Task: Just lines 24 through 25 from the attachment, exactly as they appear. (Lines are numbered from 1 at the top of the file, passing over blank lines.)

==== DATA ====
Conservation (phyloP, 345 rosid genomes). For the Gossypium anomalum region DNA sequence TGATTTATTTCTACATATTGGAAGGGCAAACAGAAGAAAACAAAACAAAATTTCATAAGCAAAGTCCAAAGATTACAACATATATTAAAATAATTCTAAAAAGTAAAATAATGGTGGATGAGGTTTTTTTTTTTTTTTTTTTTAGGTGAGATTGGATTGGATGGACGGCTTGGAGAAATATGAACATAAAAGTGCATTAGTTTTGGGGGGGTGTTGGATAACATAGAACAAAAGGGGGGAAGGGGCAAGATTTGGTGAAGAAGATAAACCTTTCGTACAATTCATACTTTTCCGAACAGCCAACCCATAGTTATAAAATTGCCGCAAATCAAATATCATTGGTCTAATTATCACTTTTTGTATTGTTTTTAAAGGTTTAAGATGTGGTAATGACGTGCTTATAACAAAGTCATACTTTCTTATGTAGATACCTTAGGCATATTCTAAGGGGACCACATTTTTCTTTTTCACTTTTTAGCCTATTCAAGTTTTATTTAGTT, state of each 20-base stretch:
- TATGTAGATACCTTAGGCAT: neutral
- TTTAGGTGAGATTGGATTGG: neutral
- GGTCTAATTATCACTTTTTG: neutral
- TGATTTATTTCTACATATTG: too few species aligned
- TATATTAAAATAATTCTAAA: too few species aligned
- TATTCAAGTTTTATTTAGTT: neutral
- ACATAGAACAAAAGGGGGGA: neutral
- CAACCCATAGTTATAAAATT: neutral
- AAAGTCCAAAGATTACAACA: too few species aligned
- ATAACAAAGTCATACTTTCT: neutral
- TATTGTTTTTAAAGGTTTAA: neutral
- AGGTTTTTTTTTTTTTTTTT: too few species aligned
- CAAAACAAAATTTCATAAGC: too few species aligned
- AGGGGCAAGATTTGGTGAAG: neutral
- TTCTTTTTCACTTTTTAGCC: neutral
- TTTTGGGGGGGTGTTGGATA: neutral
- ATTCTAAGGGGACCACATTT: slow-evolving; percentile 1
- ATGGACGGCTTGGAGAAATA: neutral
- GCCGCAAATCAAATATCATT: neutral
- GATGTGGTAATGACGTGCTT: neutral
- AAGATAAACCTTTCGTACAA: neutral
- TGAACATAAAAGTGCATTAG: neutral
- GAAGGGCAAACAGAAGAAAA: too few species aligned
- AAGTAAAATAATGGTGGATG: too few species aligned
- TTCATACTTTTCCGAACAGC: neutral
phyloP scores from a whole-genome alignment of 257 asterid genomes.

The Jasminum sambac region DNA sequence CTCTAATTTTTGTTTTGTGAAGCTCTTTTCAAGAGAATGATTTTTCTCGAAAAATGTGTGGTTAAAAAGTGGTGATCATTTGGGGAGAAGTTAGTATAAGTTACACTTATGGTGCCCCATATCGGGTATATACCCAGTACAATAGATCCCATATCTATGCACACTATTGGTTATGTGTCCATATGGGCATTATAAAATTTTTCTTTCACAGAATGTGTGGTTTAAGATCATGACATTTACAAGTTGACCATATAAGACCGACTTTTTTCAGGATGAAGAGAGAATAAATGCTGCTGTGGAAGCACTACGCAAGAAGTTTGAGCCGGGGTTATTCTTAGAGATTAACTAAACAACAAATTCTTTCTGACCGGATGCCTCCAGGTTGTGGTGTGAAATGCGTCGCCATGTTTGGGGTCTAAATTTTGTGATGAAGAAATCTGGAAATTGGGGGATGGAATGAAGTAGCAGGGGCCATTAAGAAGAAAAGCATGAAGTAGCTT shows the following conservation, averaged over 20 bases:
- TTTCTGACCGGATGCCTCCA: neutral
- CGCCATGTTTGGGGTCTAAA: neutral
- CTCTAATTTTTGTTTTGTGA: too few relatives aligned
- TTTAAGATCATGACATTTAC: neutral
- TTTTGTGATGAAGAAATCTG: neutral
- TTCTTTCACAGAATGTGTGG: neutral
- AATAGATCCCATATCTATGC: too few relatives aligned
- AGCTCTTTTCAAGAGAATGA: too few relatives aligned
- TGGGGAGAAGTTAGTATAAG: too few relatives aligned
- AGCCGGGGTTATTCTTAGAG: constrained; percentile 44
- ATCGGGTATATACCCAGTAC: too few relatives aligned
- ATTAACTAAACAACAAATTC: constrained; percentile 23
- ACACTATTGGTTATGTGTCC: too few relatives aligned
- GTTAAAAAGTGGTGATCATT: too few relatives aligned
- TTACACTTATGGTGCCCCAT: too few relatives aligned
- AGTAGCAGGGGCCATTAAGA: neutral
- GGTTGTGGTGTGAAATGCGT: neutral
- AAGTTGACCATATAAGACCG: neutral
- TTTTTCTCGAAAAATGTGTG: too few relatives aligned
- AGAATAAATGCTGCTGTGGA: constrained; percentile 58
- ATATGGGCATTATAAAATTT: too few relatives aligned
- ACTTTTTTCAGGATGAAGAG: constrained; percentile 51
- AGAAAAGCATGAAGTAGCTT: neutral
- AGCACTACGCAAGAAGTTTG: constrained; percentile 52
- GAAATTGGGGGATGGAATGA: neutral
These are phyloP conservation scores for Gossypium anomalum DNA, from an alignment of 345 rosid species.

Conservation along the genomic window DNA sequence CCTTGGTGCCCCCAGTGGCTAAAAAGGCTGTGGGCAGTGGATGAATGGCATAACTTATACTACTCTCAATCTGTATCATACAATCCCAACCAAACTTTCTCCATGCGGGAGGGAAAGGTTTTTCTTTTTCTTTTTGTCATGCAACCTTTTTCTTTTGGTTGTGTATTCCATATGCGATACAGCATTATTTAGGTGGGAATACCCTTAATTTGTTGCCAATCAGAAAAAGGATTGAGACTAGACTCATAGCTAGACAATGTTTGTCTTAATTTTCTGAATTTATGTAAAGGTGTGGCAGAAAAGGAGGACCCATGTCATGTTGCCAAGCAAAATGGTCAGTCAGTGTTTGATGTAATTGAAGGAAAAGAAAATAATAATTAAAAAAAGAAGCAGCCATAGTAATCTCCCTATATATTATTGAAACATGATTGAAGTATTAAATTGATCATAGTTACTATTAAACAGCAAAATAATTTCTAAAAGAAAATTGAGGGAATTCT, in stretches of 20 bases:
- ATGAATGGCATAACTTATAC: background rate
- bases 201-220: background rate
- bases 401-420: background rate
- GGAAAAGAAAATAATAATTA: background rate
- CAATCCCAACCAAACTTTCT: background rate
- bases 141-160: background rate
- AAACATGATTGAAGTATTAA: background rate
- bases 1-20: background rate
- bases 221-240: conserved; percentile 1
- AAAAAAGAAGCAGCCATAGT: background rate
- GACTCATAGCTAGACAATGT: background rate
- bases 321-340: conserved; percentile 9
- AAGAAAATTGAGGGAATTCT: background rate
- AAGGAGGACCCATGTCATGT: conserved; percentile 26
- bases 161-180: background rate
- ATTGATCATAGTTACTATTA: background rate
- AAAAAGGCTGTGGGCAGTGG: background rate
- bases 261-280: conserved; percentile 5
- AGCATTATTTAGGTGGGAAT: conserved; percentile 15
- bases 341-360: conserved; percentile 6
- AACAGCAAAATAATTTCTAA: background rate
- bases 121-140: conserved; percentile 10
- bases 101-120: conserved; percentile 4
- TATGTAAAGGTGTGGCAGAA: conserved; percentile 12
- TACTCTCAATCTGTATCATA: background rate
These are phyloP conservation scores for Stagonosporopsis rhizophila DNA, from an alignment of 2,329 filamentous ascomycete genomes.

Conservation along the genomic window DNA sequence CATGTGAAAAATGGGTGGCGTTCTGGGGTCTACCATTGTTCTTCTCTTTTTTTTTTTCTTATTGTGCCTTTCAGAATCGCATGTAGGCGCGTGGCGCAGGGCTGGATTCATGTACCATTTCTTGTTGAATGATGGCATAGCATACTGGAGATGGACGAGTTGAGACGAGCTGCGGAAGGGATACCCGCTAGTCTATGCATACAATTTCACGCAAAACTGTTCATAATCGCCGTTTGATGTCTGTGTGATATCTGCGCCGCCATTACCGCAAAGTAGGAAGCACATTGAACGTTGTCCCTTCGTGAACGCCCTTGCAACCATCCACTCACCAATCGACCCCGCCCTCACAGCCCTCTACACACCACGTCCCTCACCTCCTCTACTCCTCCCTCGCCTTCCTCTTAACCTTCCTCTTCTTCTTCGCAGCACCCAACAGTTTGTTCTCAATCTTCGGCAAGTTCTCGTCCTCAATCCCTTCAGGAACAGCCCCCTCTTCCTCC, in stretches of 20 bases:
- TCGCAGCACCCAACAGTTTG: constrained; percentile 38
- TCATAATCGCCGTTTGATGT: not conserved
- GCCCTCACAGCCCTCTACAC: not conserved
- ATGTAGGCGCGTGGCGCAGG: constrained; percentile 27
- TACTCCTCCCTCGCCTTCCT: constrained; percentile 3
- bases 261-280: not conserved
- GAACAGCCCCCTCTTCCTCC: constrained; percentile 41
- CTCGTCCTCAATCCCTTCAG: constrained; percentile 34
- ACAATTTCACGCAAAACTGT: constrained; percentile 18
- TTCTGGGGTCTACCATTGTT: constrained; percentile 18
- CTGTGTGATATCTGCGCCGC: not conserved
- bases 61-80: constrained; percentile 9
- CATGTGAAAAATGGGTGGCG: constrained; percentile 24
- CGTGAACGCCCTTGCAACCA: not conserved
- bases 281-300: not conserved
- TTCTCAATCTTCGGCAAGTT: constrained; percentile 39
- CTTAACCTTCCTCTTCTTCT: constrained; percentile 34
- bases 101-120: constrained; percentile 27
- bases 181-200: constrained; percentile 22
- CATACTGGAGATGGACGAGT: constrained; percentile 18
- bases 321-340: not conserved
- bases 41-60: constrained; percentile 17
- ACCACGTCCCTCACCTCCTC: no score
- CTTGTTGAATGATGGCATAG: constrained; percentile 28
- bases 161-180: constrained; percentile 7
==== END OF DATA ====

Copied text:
- GAAGGGCAAACAGAAGAAAA: too few species aligned
- AAGTAAAATAATGGTGGATG: too few species aligned